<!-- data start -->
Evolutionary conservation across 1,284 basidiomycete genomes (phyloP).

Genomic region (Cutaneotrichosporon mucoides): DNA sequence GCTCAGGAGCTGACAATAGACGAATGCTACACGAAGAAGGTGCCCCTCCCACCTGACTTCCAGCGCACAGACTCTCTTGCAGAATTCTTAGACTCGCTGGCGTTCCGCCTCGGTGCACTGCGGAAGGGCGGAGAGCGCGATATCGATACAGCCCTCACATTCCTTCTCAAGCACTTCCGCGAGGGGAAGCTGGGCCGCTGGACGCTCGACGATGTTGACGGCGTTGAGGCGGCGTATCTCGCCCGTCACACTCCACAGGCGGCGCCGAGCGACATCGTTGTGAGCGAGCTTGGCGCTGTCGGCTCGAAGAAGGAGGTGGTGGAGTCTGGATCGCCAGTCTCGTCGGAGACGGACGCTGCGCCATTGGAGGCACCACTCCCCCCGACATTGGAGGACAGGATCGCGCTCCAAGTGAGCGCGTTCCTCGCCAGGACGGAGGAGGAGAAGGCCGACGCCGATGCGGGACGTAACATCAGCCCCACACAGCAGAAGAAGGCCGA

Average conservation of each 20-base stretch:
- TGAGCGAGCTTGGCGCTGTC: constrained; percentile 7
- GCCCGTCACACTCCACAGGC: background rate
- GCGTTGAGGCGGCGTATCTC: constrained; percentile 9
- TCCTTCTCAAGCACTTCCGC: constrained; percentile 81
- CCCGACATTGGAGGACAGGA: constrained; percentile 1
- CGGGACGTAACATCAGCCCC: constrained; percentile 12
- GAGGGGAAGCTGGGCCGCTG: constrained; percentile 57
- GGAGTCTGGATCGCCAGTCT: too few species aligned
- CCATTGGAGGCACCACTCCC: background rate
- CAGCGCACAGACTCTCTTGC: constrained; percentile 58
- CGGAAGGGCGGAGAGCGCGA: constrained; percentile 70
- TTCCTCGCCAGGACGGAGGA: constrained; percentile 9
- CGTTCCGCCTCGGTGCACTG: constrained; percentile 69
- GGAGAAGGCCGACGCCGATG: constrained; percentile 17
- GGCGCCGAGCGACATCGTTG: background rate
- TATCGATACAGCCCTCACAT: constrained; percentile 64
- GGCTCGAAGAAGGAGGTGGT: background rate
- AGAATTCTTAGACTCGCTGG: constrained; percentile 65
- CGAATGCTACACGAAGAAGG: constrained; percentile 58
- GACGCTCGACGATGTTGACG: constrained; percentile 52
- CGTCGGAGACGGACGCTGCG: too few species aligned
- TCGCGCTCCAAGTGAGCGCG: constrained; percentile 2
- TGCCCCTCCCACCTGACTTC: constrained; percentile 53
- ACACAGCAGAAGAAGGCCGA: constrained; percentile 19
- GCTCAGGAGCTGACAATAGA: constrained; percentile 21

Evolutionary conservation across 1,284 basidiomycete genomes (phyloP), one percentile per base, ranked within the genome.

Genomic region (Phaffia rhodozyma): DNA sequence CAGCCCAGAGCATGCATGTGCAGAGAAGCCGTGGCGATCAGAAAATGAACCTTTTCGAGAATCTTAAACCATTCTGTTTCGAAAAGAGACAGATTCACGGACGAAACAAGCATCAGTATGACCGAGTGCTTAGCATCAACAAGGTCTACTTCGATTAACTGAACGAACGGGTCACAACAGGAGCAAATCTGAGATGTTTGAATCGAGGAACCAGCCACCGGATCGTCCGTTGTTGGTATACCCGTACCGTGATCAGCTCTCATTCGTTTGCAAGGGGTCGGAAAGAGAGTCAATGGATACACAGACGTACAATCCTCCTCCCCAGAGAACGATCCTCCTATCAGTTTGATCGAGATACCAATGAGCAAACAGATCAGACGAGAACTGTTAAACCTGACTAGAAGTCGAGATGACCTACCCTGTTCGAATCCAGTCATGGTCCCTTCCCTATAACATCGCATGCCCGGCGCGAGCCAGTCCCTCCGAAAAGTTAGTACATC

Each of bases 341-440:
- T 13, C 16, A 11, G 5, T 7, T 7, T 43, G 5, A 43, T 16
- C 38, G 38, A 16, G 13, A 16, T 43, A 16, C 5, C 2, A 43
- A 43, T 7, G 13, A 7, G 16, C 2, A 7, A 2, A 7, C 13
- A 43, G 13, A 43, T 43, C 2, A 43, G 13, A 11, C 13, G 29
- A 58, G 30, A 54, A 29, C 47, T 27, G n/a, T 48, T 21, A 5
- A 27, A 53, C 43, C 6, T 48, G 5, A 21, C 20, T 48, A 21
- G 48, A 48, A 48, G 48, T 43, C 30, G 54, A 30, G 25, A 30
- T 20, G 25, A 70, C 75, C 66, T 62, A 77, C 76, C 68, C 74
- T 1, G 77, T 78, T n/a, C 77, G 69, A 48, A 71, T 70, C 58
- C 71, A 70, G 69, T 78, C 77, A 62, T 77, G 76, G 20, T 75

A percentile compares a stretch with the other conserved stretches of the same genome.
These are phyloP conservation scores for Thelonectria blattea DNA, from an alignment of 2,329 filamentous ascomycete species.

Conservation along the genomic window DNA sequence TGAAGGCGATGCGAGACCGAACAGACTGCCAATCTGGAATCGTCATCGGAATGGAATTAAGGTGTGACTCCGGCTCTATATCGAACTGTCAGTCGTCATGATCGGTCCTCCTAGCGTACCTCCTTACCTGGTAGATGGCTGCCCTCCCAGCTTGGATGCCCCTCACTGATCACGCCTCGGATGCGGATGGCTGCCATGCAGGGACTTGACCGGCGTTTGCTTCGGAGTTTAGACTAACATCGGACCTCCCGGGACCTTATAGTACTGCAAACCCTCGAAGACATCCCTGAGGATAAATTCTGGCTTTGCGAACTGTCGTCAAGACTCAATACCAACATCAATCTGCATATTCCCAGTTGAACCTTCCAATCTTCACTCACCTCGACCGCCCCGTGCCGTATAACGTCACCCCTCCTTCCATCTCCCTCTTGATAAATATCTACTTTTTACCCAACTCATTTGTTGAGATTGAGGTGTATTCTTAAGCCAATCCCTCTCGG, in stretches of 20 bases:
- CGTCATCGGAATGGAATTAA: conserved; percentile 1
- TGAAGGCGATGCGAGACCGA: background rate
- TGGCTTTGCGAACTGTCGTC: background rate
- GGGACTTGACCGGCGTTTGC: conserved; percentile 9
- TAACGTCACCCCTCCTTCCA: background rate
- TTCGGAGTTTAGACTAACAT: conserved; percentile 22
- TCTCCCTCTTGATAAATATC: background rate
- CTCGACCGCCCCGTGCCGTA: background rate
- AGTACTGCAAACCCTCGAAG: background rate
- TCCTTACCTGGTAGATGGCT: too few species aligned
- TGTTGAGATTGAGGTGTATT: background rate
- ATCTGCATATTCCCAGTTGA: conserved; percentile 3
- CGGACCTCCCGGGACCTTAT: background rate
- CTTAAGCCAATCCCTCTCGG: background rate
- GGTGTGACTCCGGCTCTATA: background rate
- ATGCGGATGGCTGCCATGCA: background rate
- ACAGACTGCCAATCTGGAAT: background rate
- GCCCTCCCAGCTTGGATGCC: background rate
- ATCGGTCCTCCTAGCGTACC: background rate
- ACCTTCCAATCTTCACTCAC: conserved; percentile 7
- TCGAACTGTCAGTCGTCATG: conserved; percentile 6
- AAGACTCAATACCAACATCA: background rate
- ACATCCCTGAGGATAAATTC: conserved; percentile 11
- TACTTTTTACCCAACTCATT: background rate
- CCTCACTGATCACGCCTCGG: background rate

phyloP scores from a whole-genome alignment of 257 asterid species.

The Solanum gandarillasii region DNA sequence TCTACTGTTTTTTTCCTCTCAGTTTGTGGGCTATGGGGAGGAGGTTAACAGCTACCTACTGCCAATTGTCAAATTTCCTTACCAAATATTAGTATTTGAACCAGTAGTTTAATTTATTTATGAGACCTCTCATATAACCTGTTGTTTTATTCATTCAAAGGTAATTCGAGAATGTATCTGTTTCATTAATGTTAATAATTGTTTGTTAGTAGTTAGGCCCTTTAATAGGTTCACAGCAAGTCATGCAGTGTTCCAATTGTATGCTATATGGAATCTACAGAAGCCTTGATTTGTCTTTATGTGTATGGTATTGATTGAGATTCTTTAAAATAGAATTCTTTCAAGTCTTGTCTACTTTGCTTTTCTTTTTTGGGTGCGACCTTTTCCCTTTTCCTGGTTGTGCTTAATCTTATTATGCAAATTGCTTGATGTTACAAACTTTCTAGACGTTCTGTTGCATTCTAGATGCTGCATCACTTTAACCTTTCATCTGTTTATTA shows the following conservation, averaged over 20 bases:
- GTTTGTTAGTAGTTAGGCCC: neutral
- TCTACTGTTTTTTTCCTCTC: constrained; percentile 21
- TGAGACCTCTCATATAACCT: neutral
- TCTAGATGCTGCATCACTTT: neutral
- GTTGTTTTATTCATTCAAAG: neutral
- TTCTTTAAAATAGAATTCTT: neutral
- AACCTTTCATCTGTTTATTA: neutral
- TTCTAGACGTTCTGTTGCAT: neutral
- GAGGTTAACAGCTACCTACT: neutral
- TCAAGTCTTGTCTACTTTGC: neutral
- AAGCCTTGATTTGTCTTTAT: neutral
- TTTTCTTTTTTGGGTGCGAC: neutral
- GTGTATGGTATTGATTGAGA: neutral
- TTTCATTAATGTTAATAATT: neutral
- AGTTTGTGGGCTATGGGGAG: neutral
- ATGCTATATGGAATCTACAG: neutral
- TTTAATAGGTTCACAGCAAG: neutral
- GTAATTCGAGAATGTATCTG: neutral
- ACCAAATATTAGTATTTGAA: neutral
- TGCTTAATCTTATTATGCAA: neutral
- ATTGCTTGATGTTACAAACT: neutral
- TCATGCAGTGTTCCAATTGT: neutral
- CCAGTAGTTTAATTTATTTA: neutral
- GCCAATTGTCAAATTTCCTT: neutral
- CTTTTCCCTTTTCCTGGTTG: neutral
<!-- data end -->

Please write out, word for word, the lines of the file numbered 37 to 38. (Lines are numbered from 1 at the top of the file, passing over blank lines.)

- A 27, A 53, C 43, C 6, T 48, G 5, A 21, C 20, T 48, A 21
- G 48, A 48, A 48, G 48, T 43, C 30, G 54, A 30, G 25, A 30